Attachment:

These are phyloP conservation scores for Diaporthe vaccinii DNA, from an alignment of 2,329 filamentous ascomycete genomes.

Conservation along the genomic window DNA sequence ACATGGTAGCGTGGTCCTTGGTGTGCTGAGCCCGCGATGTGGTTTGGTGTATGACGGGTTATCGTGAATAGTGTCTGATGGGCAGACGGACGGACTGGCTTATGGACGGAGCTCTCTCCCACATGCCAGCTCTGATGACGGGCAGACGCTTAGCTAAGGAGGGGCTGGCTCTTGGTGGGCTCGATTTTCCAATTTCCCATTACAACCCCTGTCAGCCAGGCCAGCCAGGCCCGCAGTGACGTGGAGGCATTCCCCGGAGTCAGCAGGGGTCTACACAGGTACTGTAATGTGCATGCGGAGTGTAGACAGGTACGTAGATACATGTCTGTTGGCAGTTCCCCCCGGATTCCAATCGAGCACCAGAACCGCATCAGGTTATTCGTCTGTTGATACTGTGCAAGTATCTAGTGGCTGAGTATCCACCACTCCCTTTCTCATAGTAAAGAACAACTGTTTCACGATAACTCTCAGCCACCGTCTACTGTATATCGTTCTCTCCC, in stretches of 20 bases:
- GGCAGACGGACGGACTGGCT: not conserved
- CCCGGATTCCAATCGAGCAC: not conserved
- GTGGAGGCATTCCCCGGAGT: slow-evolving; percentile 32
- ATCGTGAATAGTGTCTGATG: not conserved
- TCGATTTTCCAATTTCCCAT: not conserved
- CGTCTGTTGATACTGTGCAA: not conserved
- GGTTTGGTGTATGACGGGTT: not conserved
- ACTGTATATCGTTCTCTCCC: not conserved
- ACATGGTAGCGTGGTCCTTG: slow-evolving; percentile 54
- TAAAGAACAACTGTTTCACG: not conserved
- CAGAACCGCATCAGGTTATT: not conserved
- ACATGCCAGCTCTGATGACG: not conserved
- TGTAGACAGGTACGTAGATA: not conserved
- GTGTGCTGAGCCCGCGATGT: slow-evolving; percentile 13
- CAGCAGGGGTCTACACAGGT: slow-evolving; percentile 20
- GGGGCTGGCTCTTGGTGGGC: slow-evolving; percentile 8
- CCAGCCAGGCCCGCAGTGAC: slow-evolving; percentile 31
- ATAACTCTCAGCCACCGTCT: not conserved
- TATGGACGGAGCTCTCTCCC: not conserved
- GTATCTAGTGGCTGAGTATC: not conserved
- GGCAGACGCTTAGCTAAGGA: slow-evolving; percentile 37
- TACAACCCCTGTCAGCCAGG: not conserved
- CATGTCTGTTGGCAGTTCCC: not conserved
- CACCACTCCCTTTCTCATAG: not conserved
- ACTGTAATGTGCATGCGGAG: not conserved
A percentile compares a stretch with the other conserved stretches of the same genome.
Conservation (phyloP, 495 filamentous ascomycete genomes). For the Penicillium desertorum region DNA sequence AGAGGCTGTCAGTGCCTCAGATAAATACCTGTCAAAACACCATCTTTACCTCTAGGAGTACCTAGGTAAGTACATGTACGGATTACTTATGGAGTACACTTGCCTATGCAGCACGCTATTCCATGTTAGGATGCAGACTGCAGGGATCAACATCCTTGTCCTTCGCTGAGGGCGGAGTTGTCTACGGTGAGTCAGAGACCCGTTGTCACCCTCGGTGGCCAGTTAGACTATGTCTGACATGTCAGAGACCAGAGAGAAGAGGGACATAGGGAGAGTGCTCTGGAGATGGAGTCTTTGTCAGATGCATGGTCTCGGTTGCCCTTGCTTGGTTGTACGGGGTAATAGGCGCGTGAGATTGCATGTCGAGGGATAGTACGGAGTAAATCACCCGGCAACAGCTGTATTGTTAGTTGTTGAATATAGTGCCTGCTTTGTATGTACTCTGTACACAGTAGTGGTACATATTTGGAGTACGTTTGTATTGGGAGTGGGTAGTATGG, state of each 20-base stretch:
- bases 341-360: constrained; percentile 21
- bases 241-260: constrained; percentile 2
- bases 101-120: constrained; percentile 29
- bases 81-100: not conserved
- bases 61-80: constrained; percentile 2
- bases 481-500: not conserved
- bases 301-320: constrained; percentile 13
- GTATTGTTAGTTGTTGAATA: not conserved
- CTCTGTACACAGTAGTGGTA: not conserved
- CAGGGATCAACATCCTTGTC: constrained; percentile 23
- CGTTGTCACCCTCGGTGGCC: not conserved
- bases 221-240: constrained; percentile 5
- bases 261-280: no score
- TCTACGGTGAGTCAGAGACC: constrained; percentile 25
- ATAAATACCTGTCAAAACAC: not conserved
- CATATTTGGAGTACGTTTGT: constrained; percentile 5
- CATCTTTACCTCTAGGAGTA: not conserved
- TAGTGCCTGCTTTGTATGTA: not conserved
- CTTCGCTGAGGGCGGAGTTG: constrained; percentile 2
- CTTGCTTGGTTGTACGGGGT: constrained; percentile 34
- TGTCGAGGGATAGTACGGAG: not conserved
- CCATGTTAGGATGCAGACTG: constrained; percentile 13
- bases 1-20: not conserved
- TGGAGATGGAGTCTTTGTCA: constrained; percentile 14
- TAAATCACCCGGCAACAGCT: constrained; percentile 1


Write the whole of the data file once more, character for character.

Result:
These are phyloP conservation scores for Diaporthe vaccinii DNA, from an alignment of 2,329 filamentous ascomycete genomes.

Conservation along the genomic window DNA sequence ACATGGTAGCGTGGTCCTTGGTGTGCTGAGCCCGCGATGTGGTTTGGTGTATGACGGGTTATCGTGAATAGTGTCTGATGGGCAGACGGACGGACTGGCTTATGGACGGAGCTCTCTCCCACATGCCAGCTCTGATGACGGGCAGACGCTTAGCTAAGGAGGGGCTGGCTCTTGGTGGGCTCGATTTTCCAATTTCCCATTACAACCCCTGTCAGCCAGGCCAGCCAGGCCCGCAGTGACGTGGAGGCATTCCCCGGAGTCAGCAGGGGTCTACACAGGTACTGTAATGTGCATGCGGAGTGTAGACAGGTACGTAGATACATGTCTGTTGGCAGTTCCCCCCGGATTCCAATCGAGCACCAGAACCGCATCAGGTTATTCGTCTGTTGATACTGTGCAAGTATCTAGTGGCTGAGTATCCACCACTCCCTTTCTCATAGTAAAGAACAACTGTTTCACGATAACTCTCAGCCACCGTCTACTGTATATCGTTCTCTCCC, in stretches of 20 bases:
- GGCAGACGGACGGACTGGCT: not conserved
- CCCGGATTCCAATCGAGCAC: not conserved
- GTGGAGGCATTCCCCGGAGT: slow-evolving; percentile 32
- ATCGTGAATAGTGTCTGATG: not conserved
- TCGATTTTCCAATTTCCCAT: not conserved
- CGTCTGTTGATACTGTGCAA: not conserved
- GGTTTGGTGTATGACGGGTT: not conserved
- ACTGTATATCGTTCTCTCCC: not conserved
- ACATGGTAGCGTGGTCCTTG: slow-evolving; percentile 54
- TAAAGAACAACTGTTTCACG: not conserved
- CAGAACCGCATCAGGTTATT: not conserved
- ACATGCCAGCTCTGATGACG: not conserved
- TGTAGACAGGTACGTAGATA: not conserved
- GTGTGCTGAGCCCGCGATGT: slow-evolving; percentile 13
- CAGCAGGGGTCTACACAGGT: slow-evolving; percentile 20
- GGGGCTGGCTCTTGGTGGGC: slow-evolving; percentile 8
- CCAGCCAGGCCCGCAGTGAC: slow-evolving; percentile 31
- ATAACTCTCAGCCACCGTCT: not conserved
- TATGGACGGAGCTCTCTCCC: not conserved
- GTATCTAGTGGCTGAGTATC: not conserved
- GGCAGACGCTTAGCTAAGGA: slow-evolving; percentile 37
- TACAACCCCTGTCAGCCAGG: not conserved
- CATGTCTGTTGGCAGTTCCC: not conserved
- CACCACTCCCTTTCTCATAG: not conserved
- ACTGTAATGTGCATGCGGAG: not conserved
A percentile compares a stretch with the other conserved stretches of the same genome.
Conservation (phyloP, 495 filamentous ascomycete genomes). For the Penicillium desertorum region DNA sequence AGAGGCTGTCAGTGCCTCAGATAAATACCTGTCAAAACACCATCTTTACCTCTAGGAGTACCTAGGTAAGTACATGTACGGATTACTTATGGAGTACACTTGCCTATGCAGCACGCTATTCCATGTTAGGATGCAGACTGCAGGGATCAACATCCTTGTCCTTCGCTGAGGGCGGAGTTGTCTACGGTGAGTCAGAGACCCGTTGTCACCCTCGGTGGCCAGTTAGACTATGTCTGACATGTCAGAGACCAGAGAGAAGAGGGACATAGGGAGAGTGCTCTGGAGATGGAGTCTTTGTCAGATGCATGGTCTCGGTTGCCCTTGCTTGGTTGTACGGGGTAATAGGCGCGTGAGATTGCATGTCGAGGGATAGTACGGAGTAAATCACCCGGCAACAGCTGTATTGTTAGTTGTTGAATATAGTGCCTGCTTTGTATGTACTCTGTACACAGTAGTGGTACATATTTGGAGTACGTTTGTATTGGGAGTGGGTAGTATGG, state of each 20-base stretch:
- bases 341-360: constrained; percentile 21
- bases 241-260: constrained; percentile 2
- bases 101-120: constrained; percentile 29
- bases 81-100: not conserved
- bases 61-80: constrained; percentile 2
- bases 481-500: not conserved
- bases 301-320: constrained; percentile 13
- GTATTGTTAGTTGTTGAATA: not conserved
- CTCTGTACACAGTAGTGGTA: not conserved
- CAGGGATCAACATCCTTGTC: constrained; percentile 23
- CGTTGTCACCCTCGGTGGCC: not conserved
- bases 221-240: constrained; percentile 5
- bases 261-280: no score
- TCTACGGTGAGTCAGAGACC: constrained; percentile 25
- ATAAATACCTGTCAAAACAC: not conserved
- CATATTTGGAGTACGTTTGT: constrained; percentile 5
- CATCTTTACCTCTAGGAGTA: not conserved
- TAGTGCCTGCTTTGTATGTA: not conserved
- CTTCGCTGAGGGCGGAGTTG: constrained; percentile 2
- CTTGCTTGGTTGTACGGGGT: constrained; percentile 34
- TGTCGAGGGATAGTACGGAG: not conserved
- CCATGTTAGGATGCAGACTG: constrained; percentile 13
- bases 1-20: not conserved
- TGGAGATGGAGTCTTTGTCA: constrained; percentile 14
- TAAATCACCCGGCAACAGCT: constrained; percentile 1